August 17, 2004

'Print on demand' gives BookSurge critical edge

Michael Buettner  /  Post and Courier

In some ways, book publishing hasn't changed much since Johann Gutenberg sold the first printed Bibles almost 550 years ago. But a small, fast-growing North Charleston company is at the forefront of changes that are reshaping the way books are bought, sold and printed.

BookSurge LLC was started in 2000, but it already has operations in six countries outside the United States and plans to open two more soon. It has business relationships with the biggest distributors and retailers in this country and abroad. The company's catalog includes about 4,000 authors, and BookSurge also prints books under contract for a variety of other publishers.

What's revolutionary about the company's business is that it keeps almost no printed books in inventory, noted chief executive Robert Holt. Yet it still offers a guarantee that titles will ship within 48 hours of ordering, or the order is free.

"When we first opened our doors, people didn't believe we did what we did," he said. "They thought you had to have it on the shelf to do that. We don't have room for that kind of inventory, even if we wanted it."

The missing inventory highlights the biggest difference between BookSurge and traditional book publishers. Traditionally, a book publisher picks a text that he thinks people will be interested in buying, and publishes thousands of copies. Then he sends out those books to booksellers and hopes that he made the right choice. If the book sells, the publisher and the booksellers make money. If not, the publisher gets nothing, and the booksellers end up with thousands of copies of a book no one wants to buy.

What BookSurge does instead is publish copies of a book only after someone offers to buy them, and only as many copies as there are willing buyers – even if that means printing books one copy at a time. What inventory the company has is strictly in the form of computer files, along with the paper, binding materials and equipment needed to turn those files into retail- or library-quality books.

The model is known as "print on demand," said Mitchell Davis, senior vice president for business development and one of the four partners who co-founded BookSurge. "Our original vision was to do virtual publishing: Take a manuscript over the Internet and send the PDF files off to someone to print when needed – no inventory, just print as needed, print on demand," Davis said. "But after three or four months of looking, we found there just wasn't anyone in the market doing that. The only way to do it was to put together the systems to do it ourselves."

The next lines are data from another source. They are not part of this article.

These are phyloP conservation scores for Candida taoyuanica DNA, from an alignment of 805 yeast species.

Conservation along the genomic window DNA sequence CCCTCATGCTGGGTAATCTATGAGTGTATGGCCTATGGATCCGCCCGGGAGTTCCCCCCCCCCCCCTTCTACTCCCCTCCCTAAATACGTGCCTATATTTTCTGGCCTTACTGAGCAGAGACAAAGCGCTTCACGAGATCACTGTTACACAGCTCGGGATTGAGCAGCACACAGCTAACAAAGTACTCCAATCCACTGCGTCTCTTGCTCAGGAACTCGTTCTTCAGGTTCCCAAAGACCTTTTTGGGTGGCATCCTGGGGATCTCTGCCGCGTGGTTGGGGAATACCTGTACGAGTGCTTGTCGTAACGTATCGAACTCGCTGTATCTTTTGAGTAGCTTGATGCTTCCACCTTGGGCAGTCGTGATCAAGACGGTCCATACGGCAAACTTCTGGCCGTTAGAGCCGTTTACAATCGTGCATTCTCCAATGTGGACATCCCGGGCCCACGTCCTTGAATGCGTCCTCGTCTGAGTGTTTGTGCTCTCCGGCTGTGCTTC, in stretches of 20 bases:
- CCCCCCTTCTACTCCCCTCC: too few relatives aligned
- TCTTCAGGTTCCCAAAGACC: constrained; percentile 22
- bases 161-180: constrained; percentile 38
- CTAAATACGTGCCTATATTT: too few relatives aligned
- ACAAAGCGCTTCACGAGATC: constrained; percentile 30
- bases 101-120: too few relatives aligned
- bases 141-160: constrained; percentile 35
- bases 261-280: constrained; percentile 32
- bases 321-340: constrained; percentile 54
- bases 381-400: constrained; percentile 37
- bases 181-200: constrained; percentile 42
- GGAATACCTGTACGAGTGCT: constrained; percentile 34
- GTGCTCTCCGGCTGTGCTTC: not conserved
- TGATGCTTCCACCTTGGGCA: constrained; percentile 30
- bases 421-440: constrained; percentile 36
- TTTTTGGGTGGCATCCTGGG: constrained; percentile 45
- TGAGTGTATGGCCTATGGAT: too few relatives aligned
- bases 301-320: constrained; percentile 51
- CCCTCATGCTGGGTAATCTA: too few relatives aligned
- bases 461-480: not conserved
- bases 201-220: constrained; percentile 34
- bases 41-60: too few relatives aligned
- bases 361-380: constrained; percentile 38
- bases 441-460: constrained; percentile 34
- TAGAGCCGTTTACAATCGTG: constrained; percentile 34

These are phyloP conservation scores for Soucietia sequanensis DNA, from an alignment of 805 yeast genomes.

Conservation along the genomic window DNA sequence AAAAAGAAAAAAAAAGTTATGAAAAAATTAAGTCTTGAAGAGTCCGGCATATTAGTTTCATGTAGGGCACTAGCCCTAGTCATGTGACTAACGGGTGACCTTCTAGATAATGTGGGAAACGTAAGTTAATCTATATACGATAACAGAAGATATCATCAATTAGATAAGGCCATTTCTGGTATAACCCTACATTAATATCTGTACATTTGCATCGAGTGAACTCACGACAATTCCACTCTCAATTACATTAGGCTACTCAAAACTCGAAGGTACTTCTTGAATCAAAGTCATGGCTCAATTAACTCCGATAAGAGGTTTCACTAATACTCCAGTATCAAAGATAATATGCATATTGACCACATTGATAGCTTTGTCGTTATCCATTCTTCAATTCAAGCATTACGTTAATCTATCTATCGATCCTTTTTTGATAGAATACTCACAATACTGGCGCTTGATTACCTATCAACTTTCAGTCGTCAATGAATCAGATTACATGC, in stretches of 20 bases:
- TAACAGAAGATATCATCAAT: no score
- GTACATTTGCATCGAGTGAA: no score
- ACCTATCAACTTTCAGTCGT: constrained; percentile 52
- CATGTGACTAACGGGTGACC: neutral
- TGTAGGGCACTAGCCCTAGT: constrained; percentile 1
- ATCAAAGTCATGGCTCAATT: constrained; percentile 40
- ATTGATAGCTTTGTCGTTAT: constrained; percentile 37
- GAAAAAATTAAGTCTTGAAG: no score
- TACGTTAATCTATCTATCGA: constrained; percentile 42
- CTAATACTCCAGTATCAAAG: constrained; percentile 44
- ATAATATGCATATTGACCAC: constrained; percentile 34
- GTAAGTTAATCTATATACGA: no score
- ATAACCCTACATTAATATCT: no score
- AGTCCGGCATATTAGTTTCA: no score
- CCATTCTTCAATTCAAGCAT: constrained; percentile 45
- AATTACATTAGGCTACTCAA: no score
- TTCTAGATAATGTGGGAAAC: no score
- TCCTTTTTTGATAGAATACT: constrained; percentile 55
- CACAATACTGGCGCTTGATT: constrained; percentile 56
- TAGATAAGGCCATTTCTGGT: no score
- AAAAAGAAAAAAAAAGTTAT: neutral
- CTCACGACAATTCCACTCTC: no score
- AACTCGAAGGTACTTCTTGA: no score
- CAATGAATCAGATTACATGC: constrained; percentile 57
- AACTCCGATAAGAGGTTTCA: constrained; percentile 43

Part of that effort included creating a process-management software package the company calls Global Publishing System, which allows BookSurge to track every title and every order from beginning to end. Just as important, customers can also log on to the system to track their orders.

In fact, other publishers are among BookSurge's best customers, Holt noted. With BookSurge's GPS, he explained, "Publishers can log in and see how many sales they've made and where they've made the sales. That's something they've never had before – they knew what they sent out, and five years later they'd have about a 95 percent idea of what happened with it."

Among BookSurge's most enthusiastic supporters are big book distributors such as R.R. Bowker and Baker & Taylor, Holt noted. The company's print-on-demand and rapid-shipment services enable these companies to reduce the size, and the cost, of their own inventories.

For instance, BookSurge has a partnership in the Netherlands with Centraal Boekhuis, that country's largest book distributor. "They wanted to carry more books without increasing their inventory – they carry 50 million books, but they believe their physical inventory should be about 30 million," Holt noted.

Besides those who publish and sell books, BookSurge is also making its services available to would-be authors. In effect, the company provides self-publishing services. Traditional so-called "vanity" publishers require authors to pay for a minimum number of books, usually 1,000 or more. With its print-on-demand approach, BookSurge has no minimum requirement. Books are printed only as they are ordered. The company promotes these books through its other distribution channels, including and other online booksellers, as well as on its own Web site,

The company's operations on these multiple fronts are adding up to rapid growth. Sales last year totaled $2.1 million, according to Lisa Ryan, director of marketing and communications. "We've doubled sales every year, and we expect to do that or more this year," she said.

What's driving that growth is a simple matter of helping bring publishers into the modern era, Holt suggested. "Publishing is a dysfunctional system," he said. "We're trying to bring rationalization to it."